Sleep is one of the great mysteries of life. We spend a third of our life sleeping without awareness of the outside world. Part of this time, during dreams, we have a bizarre cognitive activity disconnected from reality and guided by internal stimuli. In the last 70years, as a result of basic research, there has been a remarkable increase in the knowledge of the physiology of sleep. Some of this knowledge has been transferred to the medical practice, where about 80 different sleep disturbances have been described. In most mammals (including humans) and birds, two sleep states can be readily distinguished: rapid eye movement sleep and nonrapid eye movement sleep. Polysomnography (PSG) is the basic tool used to recognize and characterize these behavioral states, and to explore brain activity during sleep. In the present work, we present a brief review of the main PSG procedures and data analysis in clinical and humans research settings, as well as in animal models.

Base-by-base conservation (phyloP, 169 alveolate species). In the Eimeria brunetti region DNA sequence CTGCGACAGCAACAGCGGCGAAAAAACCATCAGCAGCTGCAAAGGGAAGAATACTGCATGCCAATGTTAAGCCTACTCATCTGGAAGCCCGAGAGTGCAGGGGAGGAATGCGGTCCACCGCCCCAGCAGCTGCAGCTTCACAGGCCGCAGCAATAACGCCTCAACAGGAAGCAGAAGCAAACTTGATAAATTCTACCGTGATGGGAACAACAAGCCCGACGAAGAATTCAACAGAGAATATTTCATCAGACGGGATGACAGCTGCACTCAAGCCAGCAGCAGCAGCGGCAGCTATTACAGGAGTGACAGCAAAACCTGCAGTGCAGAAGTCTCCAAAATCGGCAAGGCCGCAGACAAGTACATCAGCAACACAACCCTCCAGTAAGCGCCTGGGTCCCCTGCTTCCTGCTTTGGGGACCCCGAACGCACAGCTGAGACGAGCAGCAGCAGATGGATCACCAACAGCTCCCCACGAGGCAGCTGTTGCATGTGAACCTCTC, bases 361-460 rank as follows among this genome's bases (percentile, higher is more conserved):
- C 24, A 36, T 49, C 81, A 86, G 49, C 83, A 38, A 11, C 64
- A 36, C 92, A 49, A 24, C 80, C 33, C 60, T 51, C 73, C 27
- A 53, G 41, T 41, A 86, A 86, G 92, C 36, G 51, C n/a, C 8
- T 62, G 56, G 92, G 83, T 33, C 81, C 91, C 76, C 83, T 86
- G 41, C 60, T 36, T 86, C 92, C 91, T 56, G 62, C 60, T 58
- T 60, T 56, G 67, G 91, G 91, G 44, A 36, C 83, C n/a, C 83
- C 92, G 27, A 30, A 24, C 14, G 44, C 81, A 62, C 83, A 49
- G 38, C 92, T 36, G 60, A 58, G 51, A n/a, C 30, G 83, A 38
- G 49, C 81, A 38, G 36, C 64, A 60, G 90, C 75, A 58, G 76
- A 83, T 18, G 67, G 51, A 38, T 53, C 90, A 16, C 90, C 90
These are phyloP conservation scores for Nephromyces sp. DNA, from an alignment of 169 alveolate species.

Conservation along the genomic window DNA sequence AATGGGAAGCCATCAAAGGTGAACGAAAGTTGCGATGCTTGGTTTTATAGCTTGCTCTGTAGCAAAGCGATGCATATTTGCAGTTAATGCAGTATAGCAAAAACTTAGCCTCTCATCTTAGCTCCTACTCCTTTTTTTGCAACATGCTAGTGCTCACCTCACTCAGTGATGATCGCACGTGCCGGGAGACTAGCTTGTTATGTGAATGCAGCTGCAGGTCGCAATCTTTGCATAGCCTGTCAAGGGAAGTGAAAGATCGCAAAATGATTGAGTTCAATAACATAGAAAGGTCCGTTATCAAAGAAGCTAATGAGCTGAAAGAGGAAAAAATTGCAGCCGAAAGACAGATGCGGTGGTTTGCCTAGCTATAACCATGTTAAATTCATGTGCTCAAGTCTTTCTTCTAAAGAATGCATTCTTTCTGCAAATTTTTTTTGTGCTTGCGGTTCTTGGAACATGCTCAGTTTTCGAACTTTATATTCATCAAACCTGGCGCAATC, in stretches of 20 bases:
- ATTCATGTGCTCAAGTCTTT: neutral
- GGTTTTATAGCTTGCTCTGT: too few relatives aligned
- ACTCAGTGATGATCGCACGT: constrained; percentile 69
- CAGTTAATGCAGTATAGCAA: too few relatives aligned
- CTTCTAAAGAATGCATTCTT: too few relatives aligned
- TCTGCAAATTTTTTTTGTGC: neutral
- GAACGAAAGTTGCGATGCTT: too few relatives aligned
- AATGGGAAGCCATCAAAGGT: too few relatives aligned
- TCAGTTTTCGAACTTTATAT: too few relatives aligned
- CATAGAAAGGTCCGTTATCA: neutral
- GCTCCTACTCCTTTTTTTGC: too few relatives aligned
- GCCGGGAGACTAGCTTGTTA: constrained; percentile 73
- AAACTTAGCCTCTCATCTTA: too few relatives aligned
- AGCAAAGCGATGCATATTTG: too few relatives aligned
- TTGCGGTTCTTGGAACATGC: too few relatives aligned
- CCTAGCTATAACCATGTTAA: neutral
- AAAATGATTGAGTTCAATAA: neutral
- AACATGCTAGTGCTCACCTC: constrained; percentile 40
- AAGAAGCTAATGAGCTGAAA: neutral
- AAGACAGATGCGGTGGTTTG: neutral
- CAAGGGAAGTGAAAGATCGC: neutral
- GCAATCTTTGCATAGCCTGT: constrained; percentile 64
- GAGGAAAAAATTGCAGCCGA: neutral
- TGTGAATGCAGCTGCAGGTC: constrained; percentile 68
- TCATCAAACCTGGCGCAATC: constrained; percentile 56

|Title of host publication||Methodological Approaches for Sleep and Vigilance Research|
|Editors||Eric Murillo Rodriguez|
|Number of pages||16|
|Publication status||Published - 2022|
- Power spectrum
- Slow wave sleep